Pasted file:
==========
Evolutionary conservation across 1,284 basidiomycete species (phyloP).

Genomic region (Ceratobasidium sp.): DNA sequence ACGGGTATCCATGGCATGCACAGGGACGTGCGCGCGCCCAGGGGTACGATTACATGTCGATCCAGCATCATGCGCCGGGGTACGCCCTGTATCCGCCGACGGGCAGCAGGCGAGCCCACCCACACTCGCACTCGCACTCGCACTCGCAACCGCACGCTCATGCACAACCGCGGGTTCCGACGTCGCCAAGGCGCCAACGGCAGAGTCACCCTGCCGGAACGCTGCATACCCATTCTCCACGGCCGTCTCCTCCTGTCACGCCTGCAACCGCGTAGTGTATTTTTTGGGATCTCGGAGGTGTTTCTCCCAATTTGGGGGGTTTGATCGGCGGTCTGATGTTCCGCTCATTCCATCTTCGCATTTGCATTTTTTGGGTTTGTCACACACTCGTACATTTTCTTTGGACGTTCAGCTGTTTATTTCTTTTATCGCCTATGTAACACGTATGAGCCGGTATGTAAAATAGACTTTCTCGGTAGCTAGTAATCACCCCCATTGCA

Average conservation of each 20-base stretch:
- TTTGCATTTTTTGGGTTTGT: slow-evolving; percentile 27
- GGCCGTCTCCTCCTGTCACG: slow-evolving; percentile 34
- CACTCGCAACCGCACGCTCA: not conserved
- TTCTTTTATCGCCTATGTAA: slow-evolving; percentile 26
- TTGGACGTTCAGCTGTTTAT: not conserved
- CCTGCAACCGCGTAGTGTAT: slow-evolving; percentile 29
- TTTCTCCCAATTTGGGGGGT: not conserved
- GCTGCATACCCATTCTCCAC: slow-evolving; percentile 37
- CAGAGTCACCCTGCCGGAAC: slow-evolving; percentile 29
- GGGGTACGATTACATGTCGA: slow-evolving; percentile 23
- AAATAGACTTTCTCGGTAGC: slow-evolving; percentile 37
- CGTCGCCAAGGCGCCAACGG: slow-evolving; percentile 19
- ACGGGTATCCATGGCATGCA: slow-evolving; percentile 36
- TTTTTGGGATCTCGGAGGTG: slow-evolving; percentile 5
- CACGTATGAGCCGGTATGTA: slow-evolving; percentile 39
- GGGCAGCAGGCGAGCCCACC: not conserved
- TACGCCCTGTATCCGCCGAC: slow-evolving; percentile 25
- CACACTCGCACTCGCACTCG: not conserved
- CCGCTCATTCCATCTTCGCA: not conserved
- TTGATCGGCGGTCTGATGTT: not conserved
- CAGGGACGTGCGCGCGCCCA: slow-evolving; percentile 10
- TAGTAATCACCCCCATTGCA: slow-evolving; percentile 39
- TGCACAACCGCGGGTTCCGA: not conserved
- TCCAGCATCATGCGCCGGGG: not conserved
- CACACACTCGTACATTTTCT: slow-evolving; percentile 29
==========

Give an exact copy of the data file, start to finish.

Evolutionary conservation across 1,284 basidiomycete species (phyloP).

Genomic region (Ceratobasidium sp.): DNA sequence ACGGGTATCCATGGCATGCACAGGGACGTGCGCGCGCCCAGGGGTACGATTACATGTCGATCCAGCATCATGCGCCGGGGTACGCCCTGTATCCGCCGACGGGCAGCAGGCGAGCCCACCCACACTCGCACTCGCACTCGCACTCGCAACCGCACGCTCATGCACAACCGCGGGTTCCGACGTCGCCAAGGCGCCAACGGCAGAGTCACCCTGCCGGAACGCTGCATACCCATTCTCCACGGCCGTCTCCTCCTGTCACGCCTGCAACCGCGTAGTGTATTTTTTGGGATCTCGGAGGTGTTTCTCCCAATTTGGGGGGTTTGATCGGCGGTCTGATGTTCCGCTCATTCCATCTTCGCATTTGCATTTTTTGGGTTTGTCACACACTCGTACATTTTCTTTGGACGTTCAGCTGTTTATTTCTTTTATCGCCTATGTAACACGTATGAGCCGGTATGTAAAATAGACTTTCTCGGTAGCTAGTAATCACCCCCATTGCA

Average conservation of each 20-base stretch:
- TTTGCATTTTTTGGGTTTGT: slow-evolving; percentile 27
- GGCCGTCTCCTCCTGTCACG: slow-evolving; percentile 34
- CACTCGCAACCGCACGCTCA: not conserved
- TTCTTTTATCGCCTATGTAA: slow-evolving; percentile 26
- TTGGACGTTCAGCTGTTTAT: not conserved
- CCTGCAACCGCGTAGTGTAT: slow-evolving; percentile 29
- TTTCTCCCAATTTGGGGGGT: not conserved
- GCTGCATACCCATTCTCCAC: slow-evolving; percentile 37
- CAGAGTCACCCTGCCGGAAC: slow-evolving; percentile 29
- GGGGTACGATTACATGTCGA: slow-evolving; percentile 23
- AAATAGACTTTCTCGGTAGC: slow-evolving; percentile 37
- CGTCGCCAAGGCGCCAACGG: slow-evolving; percentile 19
- ACGGGTATCCATGGCATGCA: slow-evolving; percentile 36
- TTTTTGGGATCTCGGAGGTG: slow-evolving; percentile 5
- CACGTATGAGCCGGTATGTA: slow-evolving; percentile 39
- GGGCAGCAGGCGAGCCCACC: not conserved
- TACGCCCTGTATCCGCCGAC: slow-evolving; percentile 25
- CACACTCGCACTCGCACTCG: not conserved
- CCGCTCATTCCATCTTCGCA: not conserved
- TTGATCGGCGGTCTGATGTT: not conserved
- CAGGGACGTGCGCGCGCCCA: slow-evolving; percentile 10
- TAGTAATCACCCCCATTGCA: slow-evolving; percentile 39
- TGCACAACCGCGGGTTCCGA: not conserved
- TCCAGCATCATGCGCCGGGG: not conserved
- CACACACTCGTACATTTTCT: slow-evolving; percentile 29